By Steve Outing
Earlier this afternoon I tossed off a Twitter post that needs more than 140 characters to explain what I’m thinking. … What raised my disgust was this memo posted on Romenesko by the Philadelphia Inquirer’s managing editor, explaining a new policy to stop posting “signature investigative reporting, enterprise, trend stories, news features, and reviews of all sorts” on the Philly.com website first. (Breaking news still goes to the website right away.)
OK, I understand the thinking: The print product is suffering and this is a way to give it an edge — to encourage people to think that there’s some good stuff that you’ll get first by sticking with print.
But this is an argument that has been decided (or so I thought), so it’s disheartening to see a major newspaper go backward.
Jeff Jarvis said it nicely and succinctly in a Twitter post: “Insanely, suicidally stupid. If we keep out the gas stations, we’ll force them to ride horses, damnit.”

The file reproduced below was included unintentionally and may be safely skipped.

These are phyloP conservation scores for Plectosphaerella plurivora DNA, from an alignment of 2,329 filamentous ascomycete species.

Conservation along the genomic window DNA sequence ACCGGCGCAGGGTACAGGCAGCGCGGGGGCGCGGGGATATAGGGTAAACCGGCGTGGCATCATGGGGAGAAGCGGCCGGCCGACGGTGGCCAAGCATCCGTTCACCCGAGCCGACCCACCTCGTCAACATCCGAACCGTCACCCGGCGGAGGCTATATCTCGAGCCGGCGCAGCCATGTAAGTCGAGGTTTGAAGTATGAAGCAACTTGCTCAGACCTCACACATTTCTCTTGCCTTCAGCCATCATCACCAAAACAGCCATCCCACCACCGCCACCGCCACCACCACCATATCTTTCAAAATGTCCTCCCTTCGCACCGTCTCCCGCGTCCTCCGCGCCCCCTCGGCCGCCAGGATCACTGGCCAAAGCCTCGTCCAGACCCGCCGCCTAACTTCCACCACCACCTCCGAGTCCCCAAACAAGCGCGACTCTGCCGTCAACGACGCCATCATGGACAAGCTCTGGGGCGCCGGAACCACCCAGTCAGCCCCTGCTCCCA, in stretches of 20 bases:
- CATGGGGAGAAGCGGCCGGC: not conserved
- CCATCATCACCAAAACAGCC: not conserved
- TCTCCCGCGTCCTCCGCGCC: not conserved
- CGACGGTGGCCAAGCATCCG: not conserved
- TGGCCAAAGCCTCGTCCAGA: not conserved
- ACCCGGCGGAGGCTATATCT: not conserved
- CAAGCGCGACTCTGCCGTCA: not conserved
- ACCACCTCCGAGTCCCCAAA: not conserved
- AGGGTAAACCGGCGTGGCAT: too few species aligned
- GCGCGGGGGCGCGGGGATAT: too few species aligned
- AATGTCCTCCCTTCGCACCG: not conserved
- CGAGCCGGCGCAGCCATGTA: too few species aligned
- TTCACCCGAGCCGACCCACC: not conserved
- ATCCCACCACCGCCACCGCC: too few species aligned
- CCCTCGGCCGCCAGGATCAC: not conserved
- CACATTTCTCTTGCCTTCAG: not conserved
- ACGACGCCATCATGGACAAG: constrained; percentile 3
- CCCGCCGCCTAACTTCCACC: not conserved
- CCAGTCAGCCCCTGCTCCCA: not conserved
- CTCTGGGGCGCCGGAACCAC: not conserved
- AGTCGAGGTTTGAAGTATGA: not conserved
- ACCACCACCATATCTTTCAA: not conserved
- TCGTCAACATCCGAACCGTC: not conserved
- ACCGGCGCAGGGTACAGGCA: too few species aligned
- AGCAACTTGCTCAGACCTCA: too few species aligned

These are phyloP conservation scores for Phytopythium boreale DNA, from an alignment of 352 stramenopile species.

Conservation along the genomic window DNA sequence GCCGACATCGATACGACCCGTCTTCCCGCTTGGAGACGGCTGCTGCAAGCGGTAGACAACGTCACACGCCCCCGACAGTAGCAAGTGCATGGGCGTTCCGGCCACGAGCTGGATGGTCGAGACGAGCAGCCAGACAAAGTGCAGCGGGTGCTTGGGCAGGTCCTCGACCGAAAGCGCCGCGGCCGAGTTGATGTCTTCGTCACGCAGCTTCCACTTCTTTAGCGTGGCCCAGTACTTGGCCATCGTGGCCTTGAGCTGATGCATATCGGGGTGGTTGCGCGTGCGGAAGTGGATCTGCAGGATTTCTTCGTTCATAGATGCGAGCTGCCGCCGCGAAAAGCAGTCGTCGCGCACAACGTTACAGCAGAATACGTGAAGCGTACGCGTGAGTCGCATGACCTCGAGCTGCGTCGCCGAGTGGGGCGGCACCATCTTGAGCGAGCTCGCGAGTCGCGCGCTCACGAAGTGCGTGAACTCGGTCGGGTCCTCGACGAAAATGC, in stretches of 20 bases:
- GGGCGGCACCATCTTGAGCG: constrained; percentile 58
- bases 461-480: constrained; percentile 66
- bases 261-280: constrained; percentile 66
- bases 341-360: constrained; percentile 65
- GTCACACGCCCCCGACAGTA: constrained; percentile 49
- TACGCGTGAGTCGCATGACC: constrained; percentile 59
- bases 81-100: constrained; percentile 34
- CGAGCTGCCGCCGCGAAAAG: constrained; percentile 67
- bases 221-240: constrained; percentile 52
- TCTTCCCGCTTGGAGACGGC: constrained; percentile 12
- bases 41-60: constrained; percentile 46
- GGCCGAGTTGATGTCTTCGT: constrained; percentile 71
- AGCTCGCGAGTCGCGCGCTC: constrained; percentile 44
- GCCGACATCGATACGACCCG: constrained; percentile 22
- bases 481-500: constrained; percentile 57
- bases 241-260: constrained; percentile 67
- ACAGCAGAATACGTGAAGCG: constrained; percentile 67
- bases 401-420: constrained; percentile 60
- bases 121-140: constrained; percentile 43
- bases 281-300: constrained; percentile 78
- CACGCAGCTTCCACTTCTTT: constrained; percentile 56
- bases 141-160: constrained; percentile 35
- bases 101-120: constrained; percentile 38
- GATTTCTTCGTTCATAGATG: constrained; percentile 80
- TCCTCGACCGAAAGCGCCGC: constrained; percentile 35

What’s long held back the newspaper industry and gotten it in the current mess has been holding back online innovation that might impact the legacy product (print). The kind of serious innovation that might have avoided the turmoil we’re now seeing among newspapers (especially larger metros like the Inquirer) could only take place with an attitude of “Let’s completely forget about the print edition and just try to build the best damn online service possible.”
But the industry didn’t do that, for the most part, instead settling for incremental innovation that wouldn’t upset things too much on the legacy side. That’s exactly the thinking that’s in this Inquirer memo.
I find this memo so discouraging.